In this study, we examine the relationship between institutions of labour market and welfare states and two central aspects of job quality: autonomy and job security. Drawing on theoretical frameworks from varieties of capitalism and a power resource approach, we examine whether macro-level features can explain country differences in perceived autonomy and job security. In multi-level analyses, we combine institutional data with data from the European Social Survey (ESS), which contains information on 13,414 employees from 19 countries. We report three main findings: first, we find high autonomy in the Nordic countries and low autonomy and job security in transition countries; second, the institutional features-union density and skill specificity-are positively associated with autonomy; third, unemployment rate is the most important factor in explaining country differences in perceived job security. Our findings suggest that the power of workers and their skill specificity are important in explaining cross-country differences in autonomy. The study shows that a multi-level approach may help explain how institutions shape employment outcomes.
Has Safety Made Us Lazy? Employment Commitment in Different Welfare States
2009. Ingrid Esser. British Social Attitudes. The 25th ReportChapter
Comparative Indicators on Job Quality and Social Protection
2009. Olof Bäckman (et al.). Quality of Work in the European UnionChapter
Ikke bare for pengene? Arbeidsmotivasjon, pensjonspreferanser og pliktfølelse i forskjellige velferdsstater
2012. Ingrid Esser. Arbeidslinja, 52-69Chapter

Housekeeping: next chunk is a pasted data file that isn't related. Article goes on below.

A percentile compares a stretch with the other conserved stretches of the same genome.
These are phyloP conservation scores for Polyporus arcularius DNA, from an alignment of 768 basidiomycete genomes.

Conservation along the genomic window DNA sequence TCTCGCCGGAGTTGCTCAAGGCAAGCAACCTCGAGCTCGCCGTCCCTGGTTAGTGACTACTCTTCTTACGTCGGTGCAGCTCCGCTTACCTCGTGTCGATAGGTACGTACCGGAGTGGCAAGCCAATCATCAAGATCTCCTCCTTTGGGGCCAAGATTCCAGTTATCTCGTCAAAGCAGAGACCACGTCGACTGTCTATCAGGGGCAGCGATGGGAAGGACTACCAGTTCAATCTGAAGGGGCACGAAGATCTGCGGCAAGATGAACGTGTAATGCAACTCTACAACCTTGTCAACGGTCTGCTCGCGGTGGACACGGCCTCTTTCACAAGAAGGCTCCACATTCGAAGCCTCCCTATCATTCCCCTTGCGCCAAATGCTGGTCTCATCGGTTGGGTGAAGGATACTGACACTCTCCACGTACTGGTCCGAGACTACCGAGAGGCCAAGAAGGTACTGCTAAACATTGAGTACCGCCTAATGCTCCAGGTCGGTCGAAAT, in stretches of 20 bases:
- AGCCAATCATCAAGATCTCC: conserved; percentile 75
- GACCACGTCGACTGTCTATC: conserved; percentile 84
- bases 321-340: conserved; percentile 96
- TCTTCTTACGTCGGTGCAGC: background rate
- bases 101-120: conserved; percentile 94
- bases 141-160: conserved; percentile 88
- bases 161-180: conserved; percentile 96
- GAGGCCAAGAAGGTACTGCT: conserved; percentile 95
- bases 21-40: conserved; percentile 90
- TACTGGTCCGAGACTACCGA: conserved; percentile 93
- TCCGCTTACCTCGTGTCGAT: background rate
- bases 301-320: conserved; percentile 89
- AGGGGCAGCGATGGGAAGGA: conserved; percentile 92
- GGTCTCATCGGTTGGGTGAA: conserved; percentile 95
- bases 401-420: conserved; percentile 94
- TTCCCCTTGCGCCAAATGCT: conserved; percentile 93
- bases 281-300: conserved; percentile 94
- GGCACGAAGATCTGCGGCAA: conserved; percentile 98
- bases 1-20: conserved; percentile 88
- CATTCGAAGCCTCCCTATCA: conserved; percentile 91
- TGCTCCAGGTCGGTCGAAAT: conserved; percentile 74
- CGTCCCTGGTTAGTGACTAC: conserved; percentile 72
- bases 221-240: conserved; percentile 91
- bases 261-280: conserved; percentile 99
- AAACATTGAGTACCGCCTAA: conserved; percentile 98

Dubbla roller, dubbel stress? - familjepolitik, barn och stress i Sverige och andra välfärdsstater
2007. Ingrid Esser, Tommy Ferrarini. Halvvägs eller vilse? Om den nödvändiga balansen mellan föräldraskap och jobb, 19-38Chapter
Continued Work or Retirement?
2005. Ingrid Esser.Report
The combination of greying populations, decreasing fertility rates and a marked trend in falling retirement age is profoundly challenging the sharing of resources and supporting responsibilities between generations in the developed world. Previous studies on earlier exit-trends have focused mainly on supply-side incentives and generally conclude that people will exit given available retirement options. Substantial cross-national variations in exit-ages however remain unexplained. This suggests that also normative factors such as attitudes to work and retirement might be of importance. Through multi-level analyses, this study evaluates how welfare regime generosity, as well as production regime coordination explains cross-national patterns of retirement preferences across twelve Western European countries. Analysis firstly shows how both men and women on average prefer to retire at 58 years, meaning on average approximately 7 or 5.5 years before statutory retirement age in the case of men and women respectively. Contrary to what is expected from previous research on supply-side factors, preferences for relatively later retirement is found within more generous welfare regimes and also within more extensively coordinated production regimes. For women, however, institutional effects do not remain once substantial cross-national differences in women’s statutory retirement ages are taken into account.
Welfare Regimes, Production Regimes and Employment Commitment
Unemployment Insurance and Work Values in Twenty-Three Welfare States